A highlight of Agudelo’s oeuvre is the 1993 orchestral piece Parajes de la Memoria: La Selva (Places of Memory: The Jungle). It proceeds in moment form, a succession of recollected mental snapshots inhabiting a timbre-centric world that anticipates several recent (and admired) compositions from the US and Europe (compare her bird flock at 3:02 with Georg Frederich Haas’ In Vain). Latin American rattles and drums add a touch of local color, and the music even breaks out into the briefest of bossa novas at the end, but Agudelo constructs her personal rainforest without sentimentality and without backing into full-fledged Villa-Lobos style folklorism.

Besides being a pianist and composer, Agudelo was also one of Mexico’s most important music pedagogues. She considered communal music-making to be an important socialization tool (“music-making is harmonious, not only in an intrinsic sense but also in a social sense”), and fought for musical education in primary schools. She wrote instructional books and music for students, and lobbied for the protection of Mexican traditional and art music against the onslaught of mass media. Her talents even ranged into literature: she wrote numerous short stories, recently gathered into the collection En Los Claros del Tiempo (In the Clearings of Time).

For much of the 20th century, Western art music in Mexico was dominated by the figure of Carlos Chávez (1899–1978), whose style of neoclassicism spiced with indigenous Mesoamerican elements established the first post-Revolutionary paradigm for Mexican composers. But his influence and personality was so towering that little else thrived in its shadows. By the time composers of Agudelo’s generation came of age in the 1960s, it was clear that a new and more contemporary movement was needed, one based on post-WW2 musical techniques meaningfully informed by a Latin American sensibility. It is this legacy that Agudelo—along with her contemporaries Mario Lavista and Julio Estrada—has bequeathed not only to a fresh cadre of 21st century Mexican composers, but also to all of us who enjoy and cherish new music.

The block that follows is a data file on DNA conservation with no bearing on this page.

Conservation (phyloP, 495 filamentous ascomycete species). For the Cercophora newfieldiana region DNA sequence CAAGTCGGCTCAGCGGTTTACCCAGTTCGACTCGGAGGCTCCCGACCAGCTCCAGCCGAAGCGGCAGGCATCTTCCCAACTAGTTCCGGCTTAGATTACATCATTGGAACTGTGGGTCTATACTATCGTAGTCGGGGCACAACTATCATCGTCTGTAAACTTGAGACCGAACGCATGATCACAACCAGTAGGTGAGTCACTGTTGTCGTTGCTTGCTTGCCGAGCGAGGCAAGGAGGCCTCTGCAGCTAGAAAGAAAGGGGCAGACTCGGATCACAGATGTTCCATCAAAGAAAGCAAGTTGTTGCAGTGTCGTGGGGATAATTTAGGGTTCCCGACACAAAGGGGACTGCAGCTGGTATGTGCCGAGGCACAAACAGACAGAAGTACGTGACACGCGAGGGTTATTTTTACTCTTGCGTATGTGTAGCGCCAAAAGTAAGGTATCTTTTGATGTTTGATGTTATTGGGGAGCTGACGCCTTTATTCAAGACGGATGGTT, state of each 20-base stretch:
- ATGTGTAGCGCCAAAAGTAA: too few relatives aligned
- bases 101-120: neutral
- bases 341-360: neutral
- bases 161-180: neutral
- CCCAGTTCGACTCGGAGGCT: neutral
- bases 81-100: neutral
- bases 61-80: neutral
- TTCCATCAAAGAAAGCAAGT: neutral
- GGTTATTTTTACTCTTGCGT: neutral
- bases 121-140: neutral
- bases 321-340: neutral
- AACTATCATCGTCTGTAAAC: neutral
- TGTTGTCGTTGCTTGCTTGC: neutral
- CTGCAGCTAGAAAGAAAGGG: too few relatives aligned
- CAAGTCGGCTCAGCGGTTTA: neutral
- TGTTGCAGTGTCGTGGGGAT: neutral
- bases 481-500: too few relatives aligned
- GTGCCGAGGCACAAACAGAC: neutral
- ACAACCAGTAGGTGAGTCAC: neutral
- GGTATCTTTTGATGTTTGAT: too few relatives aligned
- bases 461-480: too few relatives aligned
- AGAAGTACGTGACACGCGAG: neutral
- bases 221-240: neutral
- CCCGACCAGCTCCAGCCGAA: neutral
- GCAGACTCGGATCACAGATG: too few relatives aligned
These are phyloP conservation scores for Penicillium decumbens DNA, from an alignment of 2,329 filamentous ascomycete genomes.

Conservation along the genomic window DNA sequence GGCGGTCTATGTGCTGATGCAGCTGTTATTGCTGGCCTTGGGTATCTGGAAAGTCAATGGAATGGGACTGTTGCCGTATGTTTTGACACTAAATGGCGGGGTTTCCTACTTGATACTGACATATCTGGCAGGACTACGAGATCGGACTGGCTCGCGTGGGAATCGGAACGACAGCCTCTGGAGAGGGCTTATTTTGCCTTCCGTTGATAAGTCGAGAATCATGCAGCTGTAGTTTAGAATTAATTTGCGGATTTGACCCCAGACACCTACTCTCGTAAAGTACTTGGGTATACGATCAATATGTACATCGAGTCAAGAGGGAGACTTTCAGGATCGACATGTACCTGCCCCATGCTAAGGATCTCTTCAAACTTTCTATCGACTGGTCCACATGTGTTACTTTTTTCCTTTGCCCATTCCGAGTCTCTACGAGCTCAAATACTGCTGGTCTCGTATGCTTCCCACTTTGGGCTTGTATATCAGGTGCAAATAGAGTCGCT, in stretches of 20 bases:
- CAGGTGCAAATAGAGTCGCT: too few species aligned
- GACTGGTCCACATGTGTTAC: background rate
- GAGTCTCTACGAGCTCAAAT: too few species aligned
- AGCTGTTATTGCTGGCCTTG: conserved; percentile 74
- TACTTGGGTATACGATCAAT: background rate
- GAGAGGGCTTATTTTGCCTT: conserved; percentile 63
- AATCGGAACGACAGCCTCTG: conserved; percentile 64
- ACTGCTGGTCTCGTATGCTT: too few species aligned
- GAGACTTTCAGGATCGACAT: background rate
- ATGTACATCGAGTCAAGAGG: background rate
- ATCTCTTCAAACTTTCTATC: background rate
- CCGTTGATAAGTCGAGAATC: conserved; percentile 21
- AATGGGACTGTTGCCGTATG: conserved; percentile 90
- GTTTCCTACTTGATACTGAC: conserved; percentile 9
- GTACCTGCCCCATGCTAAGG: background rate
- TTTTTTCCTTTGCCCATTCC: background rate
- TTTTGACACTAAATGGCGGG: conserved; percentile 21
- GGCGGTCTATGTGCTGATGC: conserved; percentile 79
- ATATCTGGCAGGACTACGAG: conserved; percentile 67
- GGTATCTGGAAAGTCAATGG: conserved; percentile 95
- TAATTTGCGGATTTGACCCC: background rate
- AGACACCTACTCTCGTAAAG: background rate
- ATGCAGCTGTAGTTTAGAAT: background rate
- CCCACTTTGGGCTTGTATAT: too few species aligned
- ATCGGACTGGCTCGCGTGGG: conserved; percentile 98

Frederic Rzewski at 80: Directions Inevitable or Otherwise

by Michael Schell

Photo by Michael Wilson.

Composer/pianist Frederic Rzewski, who turned 80 on April 13, has had one of the most impactful careers in modern music. He has experimented with, embraced and advanced many of contemporary music’s most significant ideas, and his credits include such landmarks as the minimalist masterpiece Coming Together and the monumental piano variations The People United Will Never Be Defeated!. He’s arguably the most important living composer of piano music, and is surely one of the dozen or so most important living American composers.

Beginnings and Musica Elettronica Viva

To his colleagues he’s “Fred Shevsky,” the silent “R” a marker of his Polish-Jewish parentage. Born near Springfield, Massachusetts in 1938, he studied music at Harvard and Princeton, then went to Italy on a Fulbright Fellowship in 1960. There he joined the circle of Luigi Dallapiccola (1904–1975), a much-admired teacher and composer whose music was an important bridge between the neoclassicism of older Italian composers like Respighi and the post-WW2 radicalism of Berio and Nono. Rzewski quickly made a name for himself as a piano virtuoso capable of performing new and difficult music, and he went on to premiere and record works by Stockhausen, Pousseur, Christian Wolff, and others.

MEV in the 1960s, with ample hair and idealism. (Left to right: Rzewski, Teitelbaum, Curran.)

Living in Rome in 1966, Rzewski and two fellow expatriate Americans, Alvin Curran and Richard Teitelbaum, began presenting group improvisations using a mix of acoustic instruments, vintage synthesizers, and homemade electronic gadgets. They called themselves Musica Elettronica Viva, or MEV for short, and their performances, often augmented by a rotating roster of vocalists and other musicians, frequently went on for hours.

SpaceCraft was an early MEV workhorse, ultimately receiving over 80 performances in Europe. Its “score” was an elaborate set of abstract verbal instructions written by Rzewski as an example of what he called prose music (other examples are Pauline Oliveros’s meditation pieces, and Stockhausen’s intuitive music pieces in the collection Aus den sieben Tagen). Conceived in the social and musical maelstrom that was the 1960s, SpaceCraft’s goal was to “create unity and harmony among human beings through the creation of a sound-space environment.”